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Fabric is made of fibres that are collected from the source, spun into threads and then they are woven or knit into fabrics. If we write down all of the various types of fabrics available on the market, we can split them into two groups on a wide scale.  One is made of natural fibres, while the other is made of synthetic fibres. 

 

Natural fibres are produced from plants or animals. Linen and cotton are two of the most common plant fibres. Leather and silk are examples of animal fibres. They are of a natural hue. If colouring is needed, dying is a simple process. 

 

Whereas, Synthetic fibres are man-made fibres produced in laboratories. Acrylic, nylon, and polyester are examples of synthetic fibres. Colours may be added to the mix as required. 

 

In this blog, we are discussing about choosing between natural fiber and synthetic fiber. Let’s have some point and watch some characteristics from both sides which can help our reader to decide. 

 

  • Natural fibers are easily breathable and provide proper insulation. Synthetic fibers have poor insulation as the mono-fibers do not have air pockets that will trap air like cotton and other natural fibers. So wearing natural fiber in summer keeps the human body cool, and in winter vice versa. 

 

  • Natural fibers are very comfortable and skin-friendly. Whereas, synthetic fibres can cause allergic reactions in some people. Textile dermatitis is a skin reaction caused by contact with synthetic fibres that causes redness, itching, and inflammation. This is not a healthy point at all.

 

 

  • Synthetic fibers are not biodegradable. It’s a very major backdrop for synthetic fibers. Clothing made of synthetic materials like polyester and nylon leads to microplastic waste, which can end up in the ocean and in human-eating seafood. Petroleum-based synthetic fibers take a long time to decompose which causes long-term emissions. Like, nylon is difficult to recycle, making it difficult to decompose and causing landfills to fill up faster. Synthetic fibers cause microplastic pollution when washed.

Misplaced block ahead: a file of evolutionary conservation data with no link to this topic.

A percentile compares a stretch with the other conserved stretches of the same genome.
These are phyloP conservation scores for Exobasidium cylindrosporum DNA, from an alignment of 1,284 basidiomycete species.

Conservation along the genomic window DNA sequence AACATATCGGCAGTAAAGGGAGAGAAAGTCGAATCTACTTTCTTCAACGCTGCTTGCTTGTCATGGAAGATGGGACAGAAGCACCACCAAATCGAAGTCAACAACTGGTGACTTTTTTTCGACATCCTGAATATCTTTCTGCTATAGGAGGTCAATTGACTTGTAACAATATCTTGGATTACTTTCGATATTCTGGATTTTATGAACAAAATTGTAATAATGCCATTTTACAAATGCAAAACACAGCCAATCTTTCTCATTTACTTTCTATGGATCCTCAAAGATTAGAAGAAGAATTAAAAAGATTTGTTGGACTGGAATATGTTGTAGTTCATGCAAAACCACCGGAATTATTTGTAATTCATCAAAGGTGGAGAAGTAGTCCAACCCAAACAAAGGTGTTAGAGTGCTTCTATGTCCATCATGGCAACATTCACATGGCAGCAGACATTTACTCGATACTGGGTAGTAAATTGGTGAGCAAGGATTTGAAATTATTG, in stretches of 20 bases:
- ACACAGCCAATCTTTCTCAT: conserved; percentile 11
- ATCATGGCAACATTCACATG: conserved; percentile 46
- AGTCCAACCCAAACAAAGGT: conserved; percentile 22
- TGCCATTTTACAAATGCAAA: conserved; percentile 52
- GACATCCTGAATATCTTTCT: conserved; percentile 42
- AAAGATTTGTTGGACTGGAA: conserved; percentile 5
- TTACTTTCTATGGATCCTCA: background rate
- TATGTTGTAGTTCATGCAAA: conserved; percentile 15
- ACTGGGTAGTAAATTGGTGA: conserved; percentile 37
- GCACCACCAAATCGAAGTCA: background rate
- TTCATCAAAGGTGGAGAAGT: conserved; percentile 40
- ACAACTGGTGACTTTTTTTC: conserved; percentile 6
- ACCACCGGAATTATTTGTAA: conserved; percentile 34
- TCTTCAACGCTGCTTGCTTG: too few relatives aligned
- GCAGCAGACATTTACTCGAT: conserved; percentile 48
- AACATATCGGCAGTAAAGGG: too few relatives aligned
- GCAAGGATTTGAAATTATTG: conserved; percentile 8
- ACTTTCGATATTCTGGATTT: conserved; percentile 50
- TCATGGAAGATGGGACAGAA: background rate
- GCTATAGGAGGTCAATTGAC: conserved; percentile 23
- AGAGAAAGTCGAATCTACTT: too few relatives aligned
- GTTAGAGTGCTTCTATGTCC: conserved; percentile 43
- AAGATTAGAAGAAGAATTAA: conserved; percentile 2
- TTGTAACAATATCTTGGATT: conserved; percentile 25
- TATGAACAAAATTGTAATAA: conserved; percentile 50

• Synthetic fiber made clothes stick to the body when it is hot and sweaty as it doesn’t absorb moisture. But Natural fiber like cotton has a great absorb rate which gives you instant relief from heat and sweat.

 

  • Synthetic fibres burn more quickly than natural fibres, posing a fire hazard near heat sources or fireplace fires. 

 

  • Synthetic fibers melt easily. It's vulnerable to being affected by heat.

 

  • Synthetic fibres have the drawback of being hydrophobic. This affects fibre production since the surfaces are difficult to wet. Hydrophobic content prevents water from entering the fabric's pores, making processes like dying difficult. But, in wet weather or wet condition, cotton fibres are thirty percent stronger. As a result, cotton garments can be washed often; dries very quickly than synthetic material and reused for a long time.

 

As you can see, natural fabrics have many advantages over synthetic fabrics, resulting in a win-win scenario. In addition to the environmental impact, the decision is based on a few simple factors. You'll be able to quickly understand the variations in the characteristics of the options and make an educated decision based on your skin sensitivity and personal preference for clothing comfort.